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 The original kanji characters for the word kaizen are:  
 
In Japanese this is pronounced "kaizen"
改 ("kai") means "change" or "the action to correct".
善 ("zen") means "good".


In Korean this is pronounced "ge sun"
改善 ("ge sun") means "improvement" or "change for the better"


In Chinese this is pronounced "gai shan":
改善 ("gǎi shàn") means "change for the better" or "improve".
改 ("gǎi") means "change" or "the action to correct".
善 ("shàn") means "good" or "benefit". 

Kaizen means simply "improvement" in Japanese.  Kaizen strategy calls for never-ending efforts for improvement involving everyone in the organization. When used inside an organization properly, everyone from the CEO to the janitor, even external stakeholders can participate in the continuous improvement.

A main difference culturally is in the western continents, such as USA, Americans are very motivated by monetary gains when it comes to achievements. In the east it is much different. Involvement in something bigger, making a difference, and being noticed for achievements is more meaningful. For instance many companies incorporate kaizen very purposely. 
Quick and Easy Kaizen helps eliminate or reduce wastes, promotes personal growth of employees and the company, provides guidance for employees, and serves as a barometer of leadership. Each Kaizen may be small, but the cumulative effect is tremendous.

Benefits
Quick and easy Kaizen empowers employees, enriches the work experience and brings out the best in every person. It improves quality, safety, cost structures, delivery, environments, throughput and customer service.

The Process
The Quick and Easy Kaizen process works as follows:

  1. The employee identifies a problem, waste, or an opportunity for improvement and writes it down.
  2. The employee develops an improvement idea and discusses it with his or her supervisor.
  3. The supervisor reviews the idea within 24 hours and encourages immediate action.
  4. The employee implements the idea. If a larger improvement idea is approved, the employee should take leadership to implement the idea.
  5. The idea is written up on a simple form in less than three minutes.
  6. Supervisor posts the form to share with and stimulate others and recognizes the accomplishment. 

Three Key Characteristics
  1. Permanent method changes. Change the method. Once the change is made, you can’t go back to the old way of doing things.
  2. Continuous flow of small ideas. The smaller ideas, the better. Kaizen is small ideas. Innovation takes time and is costly to implement, but kaizen is just day-to-day small improvements that when added together represent both enormous savings for the company and enormous self-esteem for the worker.
  3. Immediate local implementation. Be realistic. Kaizen is done within realist or practical constraints. 

 Source of Information: Japan Human Relations Association
The Japan Human Relations Association (JHRA) is leading the quick and easy kaizen efforts throughout Japan with its training programs, workshops, and publications. JHRA only promotes quick and easy kaizen. They dropped all of the other HR functions for they believe that quick and easy kaizen is the best way to develop human resources within a company.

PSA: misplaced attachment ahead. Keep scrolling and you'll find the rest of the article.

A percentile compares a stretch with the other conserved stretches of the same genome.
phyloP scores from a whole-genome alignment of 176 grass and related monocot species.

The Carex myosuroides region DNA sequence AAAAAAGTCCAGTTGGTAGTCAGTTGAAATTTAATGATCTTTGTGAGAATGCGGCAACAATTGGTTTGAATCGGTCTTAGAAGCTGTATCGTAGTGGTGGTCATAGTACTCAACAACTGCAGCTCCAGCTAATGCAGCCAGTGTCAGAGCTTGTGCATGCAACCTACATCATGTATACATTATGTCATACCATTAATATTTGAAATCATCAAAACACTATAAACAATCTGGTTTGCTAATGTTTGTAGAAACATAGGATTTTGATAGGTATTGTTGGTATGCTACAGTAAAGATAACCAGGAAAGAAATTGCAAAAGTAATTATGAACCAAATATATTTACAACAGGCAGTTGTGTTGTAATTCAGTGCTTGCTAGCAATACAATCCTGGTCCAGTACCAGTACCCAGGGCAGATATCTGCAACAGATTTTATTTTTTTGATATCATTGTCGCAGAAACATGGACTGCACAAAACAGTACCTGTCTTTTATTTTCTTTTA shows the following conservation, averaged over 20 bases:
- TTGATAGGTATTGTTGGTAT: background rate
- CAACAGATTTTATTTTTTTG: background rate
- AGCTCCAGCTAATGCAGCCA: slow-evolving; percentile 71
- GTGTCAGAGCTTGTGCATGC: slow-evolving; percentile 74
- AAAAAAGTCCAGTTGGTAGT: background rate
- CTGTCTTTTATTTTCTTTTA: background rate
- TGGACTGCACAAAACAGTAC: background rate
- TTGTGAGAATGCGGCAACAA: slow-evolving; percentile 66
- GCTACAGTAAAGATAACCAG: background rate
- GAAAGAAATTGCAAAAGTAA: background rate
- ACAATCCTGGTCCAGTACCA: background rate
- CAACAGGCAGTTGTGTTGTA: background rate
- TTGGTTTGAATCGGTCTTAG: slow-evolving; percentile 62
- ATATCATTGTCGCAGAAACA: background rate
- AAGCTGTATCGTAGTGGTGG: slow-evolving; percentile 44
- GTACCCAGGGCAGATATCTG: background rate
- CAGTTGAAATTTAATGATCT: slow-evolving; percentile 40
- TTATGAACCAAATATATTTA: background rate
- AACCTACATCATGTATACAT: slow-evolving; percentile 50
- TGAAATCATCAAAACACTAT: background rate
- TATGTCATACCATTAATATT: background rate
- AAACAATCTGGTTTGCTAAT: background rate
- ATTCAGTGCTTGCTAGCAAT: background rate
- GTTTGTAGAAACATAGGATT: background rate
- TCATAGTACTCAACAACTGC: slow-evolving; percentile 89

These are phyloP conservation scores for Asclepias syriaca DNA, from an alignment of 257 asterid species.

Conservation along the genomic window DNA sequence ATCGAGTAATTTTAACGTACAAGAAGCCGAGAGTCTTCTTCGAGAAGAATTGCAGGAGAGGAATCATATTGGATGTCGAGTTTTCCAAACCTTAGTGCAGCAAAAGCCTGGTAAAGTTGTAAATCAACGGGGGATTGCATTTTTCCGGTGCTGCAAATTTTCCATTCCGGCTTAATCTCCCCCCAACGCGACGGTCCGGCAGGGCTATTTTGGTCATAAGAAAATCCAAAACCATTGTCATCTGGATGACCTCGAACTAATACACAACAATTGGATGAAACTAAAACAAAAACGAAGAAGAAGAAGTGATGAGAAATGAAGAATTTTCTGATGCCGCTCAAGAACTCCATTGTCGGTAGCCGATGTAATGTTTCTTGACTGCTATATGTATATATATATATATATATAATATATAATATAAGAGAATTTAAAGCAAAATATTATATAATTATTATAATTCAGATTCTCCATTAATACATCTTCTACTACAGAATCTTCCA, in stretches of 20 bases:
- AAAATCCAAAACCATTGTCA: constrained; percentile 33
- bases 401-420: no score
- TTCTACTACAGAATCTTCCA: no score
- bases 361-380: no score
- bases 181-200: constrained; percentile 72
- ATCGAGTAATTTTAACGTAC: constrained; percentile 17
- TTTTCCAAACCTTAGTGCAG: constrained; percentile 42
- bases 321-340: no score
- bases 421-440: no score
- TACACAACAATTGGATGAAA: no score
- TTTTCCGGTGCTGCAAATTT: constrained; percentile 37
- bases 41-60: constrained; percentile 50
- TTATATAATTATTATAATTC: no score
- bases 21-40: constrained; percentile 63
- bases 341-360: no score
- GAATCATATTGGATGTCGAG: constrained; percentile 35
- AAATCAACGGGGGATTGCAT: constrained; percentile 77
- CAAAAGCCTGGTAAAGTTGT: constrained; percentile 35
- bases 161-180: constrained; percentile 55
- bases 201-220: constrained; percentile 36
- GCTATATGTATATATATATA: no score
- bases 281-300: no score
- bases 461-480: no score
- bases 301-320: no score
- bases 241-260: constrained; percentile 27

kaizen, plan, do, check, act, pdac
A diagram to show the two PDCA cycles. The first cycle is Plan, Do, Check and Act, while the second cycle is a sub-set of the "Do" part, containing Problem Finding, Display, Clear and Acknowledge. These are part of the kaizen method of quality control, and also is used in the Toyota Way.
History
After WWII, to help restore Japan, American occupation forces brought in American experts to help with the rebuilding of Japanese industry. The Civil Communications Section (CCS) developed a Management Training Program that taught statistical control methods as part of the overall material. This course was developed and taught by Homer Sarasohn and Charles Protzman in 1949-50. Sarasohn recommended W. Edwards Deming for further training in Statistical Methods.

The Economic and Scientific Section (ESS) group was also tasked with improving Japanese management skills and Edgar McVoy was instrumental in bringing Lowell Mellen to Japan to properly install the Training Within Industry (TWI) programs in 1951.

Prior to the arrival of Mellen in 1951, the ESS group had a training film to introduce the three TWI "J" programs (Job Instruction, Job Methods and Job Relations)---the film was titled "Improvement in 4 Steps" (Kaizen eno Yon Dankai). Thus the original introduction of "Kaizen" to Japan. For the pioneering, introduction, and implementation of Kaizen in Japan, the Emperor of Japan awarded the 2nd Order Medal of the Sacred Treasure to Dr. Deming in 1960. Consequently, the Union of Japanese Science and Engineering (JUSE) instituted the annual Deming Prizes for achievement in quality and dependability of products.

On October 18, 1989, JUSE awarded the Deming Prize to Florida Power & Light Co. (FPL), based in the US, for its exceptional accomplishments in process and quality control management. FPL was the first company outside Japan to win the Deming Prize.

Reference: 
  • Liker, J. K., & Meier, D. (2006).The Toyota way fieldbook: a practical guide for implementing Toyota's 4Ps. New York: McGraw-Hill.
  • Japan Human Relations Association
  • US National Archives - SCAP collection - PR NewsWire

 
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